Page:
There must be at least one project manager. They could be Business Analysts, but this is not essential. They will be responsible for the critical decisions regarding the BPM implementation, liaison as appropriate throughout the implementation and the day-to-day management of the installed system.
They need complete commitment to the project and should be volunteers with the time and resources to enable them to do the job successfully. Very often the amount of time is under estimated as are the resources required, both in internal and external support.
Some project teams devolve responsibility for the process documentation and mapping to a wider process mapping community. In general this is a good idea as it involves more people in the hands on delivery of the project and with involvement, there is ownership and commitment. All of which lead to a successful project.
It is important however to pick the right people to join the mapping team. They must be given time to do it, not just given the additional responsibility on top of their day job. They should be volunteers, not press ganged into the role. Properly recruited and properly resourced their buy-in will ensure a successful project, but the reverse is also true.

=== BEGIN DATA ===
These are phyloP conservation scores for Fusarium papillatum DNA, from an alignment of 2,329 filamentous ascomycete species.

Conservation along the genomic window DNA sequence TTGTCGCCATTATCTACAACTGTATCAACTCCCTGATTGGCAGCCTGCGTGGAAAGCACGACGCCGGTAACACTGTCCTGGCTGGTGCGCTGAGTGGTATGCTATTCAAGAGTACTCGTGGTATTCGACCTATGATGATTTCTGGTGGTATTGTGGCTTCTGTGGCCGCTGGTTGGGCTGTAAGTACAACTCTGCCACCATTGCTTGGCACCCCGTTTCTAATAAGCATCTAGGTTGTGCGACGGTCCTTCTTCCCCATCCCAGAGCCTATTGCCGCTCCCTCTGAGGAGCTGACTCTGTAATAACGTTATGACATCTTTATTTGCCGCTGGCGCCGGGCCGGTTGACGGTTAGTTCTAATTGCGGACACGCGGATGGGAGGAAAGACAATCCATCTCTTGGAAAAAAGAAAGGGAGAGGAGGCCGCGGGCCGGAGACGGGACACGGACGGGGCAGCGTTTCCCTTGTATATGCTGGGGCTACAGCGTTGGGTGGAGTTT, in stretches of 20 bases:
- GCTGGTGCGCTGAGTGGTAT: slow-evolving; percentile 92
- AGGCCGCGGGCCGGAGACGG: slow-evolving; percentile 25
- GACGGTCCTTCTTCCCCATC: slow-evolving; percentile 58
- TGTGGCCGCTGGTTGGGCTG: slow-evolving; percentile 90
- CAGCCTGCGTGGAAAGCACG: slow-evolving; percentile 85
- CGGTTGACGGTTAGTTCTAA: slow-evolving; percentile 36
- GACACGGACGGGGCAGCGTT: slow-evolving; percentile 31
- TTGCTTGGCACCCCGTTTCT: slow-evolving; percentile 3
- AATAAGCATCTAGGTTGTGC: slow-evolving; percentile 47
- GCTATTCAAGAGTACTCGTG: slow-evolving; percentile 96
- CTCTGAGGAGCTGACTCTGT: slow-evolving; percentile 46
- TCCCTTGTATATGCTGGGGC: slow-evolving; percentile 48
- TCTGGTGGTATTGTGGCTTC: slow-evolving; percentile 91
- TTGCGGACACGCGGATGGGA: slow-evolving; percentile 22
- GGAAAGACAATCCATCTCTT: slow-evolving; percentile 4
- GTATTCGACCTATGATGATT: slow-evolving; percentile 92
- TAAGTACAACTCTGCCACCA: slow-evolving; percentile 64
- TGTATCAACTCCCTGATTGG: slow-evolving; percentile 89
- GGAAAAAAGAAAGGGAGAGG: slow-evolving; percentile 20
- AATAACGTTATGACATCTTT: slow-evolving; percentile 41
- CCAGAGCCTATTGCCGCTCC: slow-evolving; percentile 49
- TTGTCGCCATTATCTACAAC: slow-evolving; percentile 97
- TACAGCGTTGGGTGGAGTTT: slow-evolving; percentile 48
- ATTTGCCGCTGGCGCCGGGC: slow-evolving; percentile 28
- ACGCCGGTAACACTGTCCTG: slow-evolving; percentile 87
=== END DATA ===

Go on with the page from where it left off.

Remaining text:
A full article on the required attributes of a process mapper can be found here: Process Mapping: 5 Key skills you need to have
For BPM to be successful the Business Processes being captured and documented have to be accurate. This has to involve asking the people who do the job. To achieve their buy-in, they need to see the bigger picture, the strategic initiative, and the senior support. They also have to be given the time to explain what they do and review and sign off the process documentation. Without this their buy in will be difficult to achieve and keep.
With more and more BPM systems delivered through the cloud, the role of the IT stakeholder is diminishing. However, you will almost certainly need IT sign off on the system and IT support at some stage of the implementation process - and without it you will be stuck. To avoid this, get your IT stakeholders on-side early and keep them informed and in the loop.
I hope that you have found this article useful. You may also find the following article helpful: Problems with Business Process Management (BPM): Getting employees to follow the process
Triaster have many years of experience of working with organisations implementing BPM. If you would like to read about the benefits of successful BPM, please read some of our case studies.
Written by Emma Harris
Emma was Operations Director for Triaster for nearly 20 years, during which time as well as learning and perfecting her BPM and process improvement skills, she honed her inbound marketing expertise. She now runs D2e - Designed to engage - which designs and develops bespoke, engaging, HubSpot CMS websites, that help your entire company to grow and scale. She is delighted to still be delivering Triaster's marketing, whilst also helping other companies turn their websites into their hardest working asset.